Malaysia’s Competitive Edge: How to Get There.
Global business landscape is changing rapidly. Adam Smith predicted 200 years ago that businesses, in search of efficiency would relocate to wherever the lowest cost and most efficient location are. In this information age, location does not matter anymore, as long as there are the necessary infrastructures for Internet, no limits, no boundaries. American and European companies already relocate their back room operations to India; accounting, call centres, customer service/technical back ups etc and contracting their manufacturing to China.
What we as a nation should do to remain competitive – in the face of new competition from China and India?
Put our house in order first:
High quality education system – educated workforce are easily trainable. We must build the necessary infrastructure that produce educated workforce – not only educated but also creative. We do not want just yes-man – but people who are of critical mind and creative. Learn from Ireland – that country move from the poor man of Europe to one of the richest in just 3 decades. Chinese proverb says:
“ If you want to be prosperous for one year, grow grains.
If you want to be prosperous for 10 years, grow trees.
If you want to be prosperous for 100 years, grow people.”
From The Economist.
Remove barriers that were designed to protect and pamper local businesses and industries. Trade barriers only encourage monopoly pricing of goods with the consequence economic loss. Pampered businesses become uncompetitive in the global market – they would continue asking for protection until doomsday if we let them. The common people would suffer from high prices and loss of economic benefit.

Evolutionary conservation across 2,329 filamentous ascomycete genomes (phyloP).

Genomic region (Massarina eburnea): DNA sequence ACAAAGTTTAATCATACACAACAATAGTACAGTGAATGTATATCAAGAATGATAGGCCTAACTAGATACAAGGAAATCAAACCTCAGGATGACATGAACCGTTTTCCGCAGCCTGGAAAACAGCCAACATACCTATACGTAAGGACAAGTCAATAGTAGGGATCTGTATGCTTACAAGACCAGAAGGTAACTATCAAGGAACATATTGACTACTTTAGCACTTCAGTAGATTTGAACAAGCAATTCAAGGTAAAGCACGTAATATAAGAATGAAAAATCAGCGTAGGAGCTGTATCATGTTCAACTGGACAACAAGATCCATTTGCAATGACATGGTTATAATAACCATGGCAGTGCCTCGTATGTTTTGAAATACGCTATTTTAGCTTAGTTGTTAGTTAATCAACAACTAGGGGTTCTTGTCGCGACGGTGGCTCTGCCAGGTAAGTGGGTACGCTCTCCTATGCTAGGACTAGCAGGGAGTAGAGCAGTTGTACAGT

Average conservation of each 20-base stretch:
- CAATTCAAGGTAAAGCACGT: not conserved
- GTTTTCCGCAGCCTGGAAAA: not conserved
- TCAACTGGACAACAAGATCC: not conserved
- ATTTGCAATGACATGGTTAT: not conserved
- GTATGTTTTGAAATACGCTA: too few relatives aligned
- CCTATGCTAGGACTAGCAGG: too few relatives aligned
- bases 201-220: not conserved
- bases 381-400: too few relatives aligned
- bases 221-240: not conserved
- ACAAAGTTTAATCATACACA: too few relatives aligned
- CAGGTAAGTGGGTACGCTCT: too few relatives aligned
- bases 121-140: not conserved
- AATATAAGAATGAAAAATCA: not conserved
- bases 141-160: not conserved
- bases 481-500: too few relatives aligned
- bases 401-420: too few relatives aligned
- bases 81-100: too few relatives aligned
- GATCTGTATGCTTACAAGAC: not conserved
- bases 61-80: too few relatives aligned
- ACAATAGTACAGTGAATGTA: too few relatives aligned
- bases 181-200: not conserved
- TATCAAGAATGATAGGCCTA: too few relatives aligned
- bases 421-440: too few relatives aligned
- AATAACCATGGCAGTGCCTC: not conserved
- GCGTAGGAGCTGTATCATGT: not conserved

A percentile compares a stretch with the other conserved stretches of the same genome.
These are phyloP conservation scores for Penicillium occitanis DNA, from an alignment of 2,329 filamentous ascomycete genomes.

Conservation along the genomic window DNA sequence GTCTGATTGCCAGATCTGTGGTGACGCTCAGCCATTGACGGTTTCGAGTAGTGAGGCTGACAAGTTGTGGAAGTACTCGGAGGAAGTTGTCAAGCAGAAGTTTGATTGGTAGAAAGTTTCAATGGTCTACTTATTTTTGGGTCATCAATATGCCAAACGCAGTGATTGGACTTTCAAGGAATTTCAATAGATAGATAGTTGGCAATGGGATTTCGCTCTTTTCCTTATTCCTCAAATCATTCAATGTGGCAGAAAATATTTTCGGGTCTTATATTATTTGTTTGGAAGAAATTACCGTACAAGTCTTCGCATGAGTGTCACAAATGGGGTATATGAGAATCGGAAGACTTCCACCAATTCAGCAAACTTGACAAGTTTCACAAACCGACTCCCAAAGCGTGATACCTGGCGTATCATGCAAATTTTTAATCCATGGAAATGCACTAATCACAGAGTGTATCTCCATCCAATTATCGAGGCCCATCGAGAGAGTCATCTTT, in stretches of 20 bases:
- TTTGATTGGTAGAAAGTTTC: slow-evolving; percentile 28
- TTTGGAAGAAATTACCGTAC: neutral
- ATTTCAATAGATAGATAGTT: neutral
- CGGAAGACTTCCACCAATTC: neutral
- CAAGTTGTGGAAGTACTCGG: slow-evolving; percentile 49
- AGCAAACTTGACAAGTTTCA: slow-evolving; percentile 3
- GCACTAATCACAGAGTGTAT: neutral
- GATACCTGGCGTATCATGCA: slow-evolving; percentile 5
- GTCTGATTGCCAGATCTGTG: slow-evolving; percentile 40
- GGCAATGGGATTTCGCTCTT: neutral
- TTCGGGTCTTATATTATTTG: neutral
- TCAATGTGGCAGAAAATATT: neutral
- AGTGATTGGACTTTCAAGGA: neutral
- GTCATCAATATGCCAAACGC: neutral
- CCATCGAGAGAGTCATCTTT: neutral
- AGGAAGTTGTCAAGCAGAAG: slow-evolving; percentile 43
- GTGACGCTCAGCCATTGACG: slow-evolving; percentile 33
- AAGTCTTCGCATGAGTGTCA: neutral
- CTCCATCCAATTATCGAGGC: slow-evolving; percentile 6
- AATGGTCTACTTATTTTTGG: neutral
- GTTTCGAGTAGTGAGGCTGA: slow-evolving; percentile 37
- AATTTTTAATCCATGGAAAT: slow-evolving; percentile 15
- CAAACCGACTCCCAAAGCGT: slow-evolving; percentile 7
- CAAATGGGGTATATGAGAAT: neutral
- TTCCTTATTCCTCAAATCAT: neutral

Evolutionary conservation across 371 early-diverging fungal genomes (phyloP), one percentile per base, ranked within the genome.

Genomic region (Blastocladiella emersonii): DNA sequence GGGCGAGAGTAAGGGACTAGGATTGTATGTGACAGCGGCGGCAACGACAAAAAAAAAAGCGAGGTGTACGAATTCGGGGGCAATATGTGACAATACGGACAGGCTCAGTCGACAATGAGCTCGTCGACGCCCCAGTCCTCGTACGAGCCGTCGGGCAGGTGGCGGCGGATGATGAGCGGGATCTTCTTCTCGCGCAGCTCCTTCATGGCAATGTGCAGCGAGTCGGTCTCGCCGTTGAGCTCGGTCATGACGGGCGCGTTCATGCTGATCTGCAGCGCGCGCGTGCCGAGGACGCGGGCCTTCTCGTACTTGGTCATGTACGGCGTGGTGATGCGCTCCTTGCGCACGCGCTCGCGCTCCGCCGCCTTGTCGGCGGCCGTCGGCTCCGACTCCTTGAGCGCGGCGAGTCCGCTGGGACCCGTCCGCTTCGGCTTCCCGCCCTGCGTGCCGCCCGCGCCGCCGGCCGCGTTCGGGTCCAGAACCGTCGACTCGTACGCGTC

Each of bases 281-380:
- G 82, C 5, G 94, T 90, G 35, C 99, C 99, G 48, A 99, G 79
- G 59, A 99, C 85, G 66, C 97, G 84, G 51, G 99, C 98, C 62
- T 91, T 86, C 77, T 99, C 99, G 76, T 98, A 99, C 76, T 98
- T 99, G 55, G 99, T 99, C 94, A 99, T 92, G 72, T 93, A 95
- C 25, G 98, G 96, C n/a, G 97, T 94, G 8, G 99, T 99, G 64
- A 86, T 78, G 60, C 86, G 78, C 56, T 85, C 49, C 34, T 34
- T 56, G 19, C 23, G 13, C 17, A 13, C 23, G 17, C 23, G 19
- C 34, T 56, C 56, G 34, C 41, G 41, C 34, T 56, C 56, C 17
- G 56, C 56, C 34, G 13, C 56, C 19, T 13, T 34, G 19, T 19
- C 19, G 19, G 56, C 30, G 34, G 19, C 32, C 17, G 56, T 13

Simplify our tax system. A low tax rate for businesses, e.g. 20% like in Ireland or Hong Kong encourage business investment. Higher investment rate would have positive flow on effect to the economy. In most Western countries, its citizens carry the burden of taxes, because their citizens enjoy the benefit of their taxes, in the form of government, defence and education. A high corporate tax is meaningless when multinationals (as most large companies are, even those domiciled in Malaysia) can evade taxes by inflating intercompany invoices. Ever wonders why multinational companies report most of their profits in the country of lowest tax rate?
Encourage R & D spending – I do not know the rule for R & D in Malaysia, but if companies were allowed to expense off its R & D spending in the year it occurred, instead of capitalising it and expense it over the life of the project, that would make a difference to their ability to compete in the marketplace.
Remove barrier to capital movement into and out of the country. Multinational companies that invest in a country would like to know that they can take their investment elsewhere if they need to. The existence of capital barriers is just like a big sign saying “Don’t Invest Here”. Therefore free floating the ringgit is desirable.